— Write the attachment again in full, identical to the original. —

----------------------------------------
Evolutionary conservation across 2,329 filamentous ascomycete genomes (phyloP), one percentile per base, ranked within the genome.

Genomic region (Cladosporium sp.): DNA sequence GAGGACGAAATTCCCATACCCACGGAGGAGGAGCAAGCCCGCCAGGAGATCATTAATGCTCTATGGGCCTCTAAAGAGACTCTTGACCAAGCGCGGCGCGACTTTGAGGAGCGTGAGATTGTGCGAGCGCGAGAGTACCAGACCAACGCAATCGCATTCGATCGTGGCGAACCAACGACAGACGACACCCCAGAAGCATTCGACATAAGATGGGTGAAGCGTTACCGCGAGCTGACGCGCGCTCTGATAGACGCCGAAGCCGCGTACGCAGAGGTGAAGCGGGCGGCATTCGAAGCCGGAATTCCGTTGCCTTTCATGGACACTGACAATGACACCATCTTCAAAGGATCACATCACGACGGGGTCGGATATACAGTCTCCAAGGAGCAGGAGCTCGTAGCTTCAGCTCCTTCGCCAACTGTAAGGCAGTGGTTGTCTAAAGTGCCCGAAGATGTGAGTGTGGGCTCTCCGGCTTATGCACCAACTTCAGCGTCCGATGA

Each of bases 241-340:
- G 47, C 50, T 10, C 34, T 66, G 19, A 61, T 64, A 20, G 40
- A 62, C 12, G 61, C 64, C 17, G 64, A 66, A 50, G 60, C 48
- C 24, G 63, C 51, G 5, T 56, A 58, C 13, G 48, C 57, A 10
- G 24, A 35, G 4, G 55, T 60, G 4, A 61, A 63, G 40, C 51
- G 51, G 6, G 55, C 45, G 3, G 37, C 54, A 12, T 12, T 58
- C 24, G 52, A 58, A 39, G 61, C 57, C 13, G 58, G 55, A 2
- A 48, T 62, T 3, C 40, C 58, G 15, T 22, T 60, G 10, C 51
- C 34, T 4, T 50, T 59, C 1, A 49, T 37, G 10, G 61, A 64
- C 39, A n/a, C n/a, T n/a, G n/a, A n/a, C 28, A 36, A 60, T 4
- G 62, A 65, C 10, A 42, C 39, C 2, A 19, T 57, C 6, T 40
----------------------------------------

Evolutionary conservation across 2,329 filamentous ascomycete genomes (phyloP), one percentile per base, ranked within the genome.

Genomic region (Cladosporium sp.): DNA sequence GAGGACGAAATTCCCATACCCACGGAGGAGGAGCAAGCCCGCCAGGAGATCATTAATGCTCTATGGGCCTCTAAAGAGACTCTTGACCAAGCGCGGCGCGACTTTGAGGAGCGTGAGATTGTGCGAGCGCGAGAGTACCAGACCAACGCAATCGCATTCGATCGTGGCGAACCAACGACAGACGACACCCCAGAAGCATTCGACATAAGATGGGTGAAGCGTTACCGCGAGCTGACGCGCGCTCTGATAGACGCCGAAGCCGCGTACGCAGAGGTGAAGCGGGCGGCATTCGAAGCCGGAATTCCGTTGCCTTTCATGGACACTGACAATGACACCATCTTCAAAGGATCACATCACGACGGGGTCGGATATACAGTCTCCAAGGAGCAGGAGCTCGTAGCTTCAGCTCCTTCGCCAACTGTAAGGCAGTGGTTGTCTAAAGTGCCCGAAGATGTGAGTGTGGGCTCTCCGGCTTATGCACCAACTTCAGCGTCCGATGA

Each of bases 241-340:
- G 47, C 50, T 10, C 34, T 66, G 19, A 61, T 64, A 20, G 40
- A 62, C 12, G 61, C 64, C 17, G 64, A 66, A 50, G 60, C 48
- C 24, G 63, C 51, G 5, T 56, A 58, C 13, G 48, C 57, A 10
- G 24, A 35, G 4, G 55, T 60, G 4, A 61, A 63, G 40, C 51
- G 51, G 6, G 55, C 45, G 3, G 37, C 54, A 12, T 12, T 58
- C 24, G 52, A 58, A 39, G 61, C 57, C 13, G 58, G 55, A 2
- A 48, T 62, T 3, C 40, C 58, G 15, T 22, T 60, G 10, C 51
- C 34, T 4, T 50, T 59, C 1, A 49, T 37, G 10, G 61, A 64
- C 39, A n/a, C n/a, T n/a, G n/a, A n/a, C 28, A 36, A 60, T 4
- G 62, A 65, C 10, A 42, C 39, C 2, A 19, T 57, C 6, T 40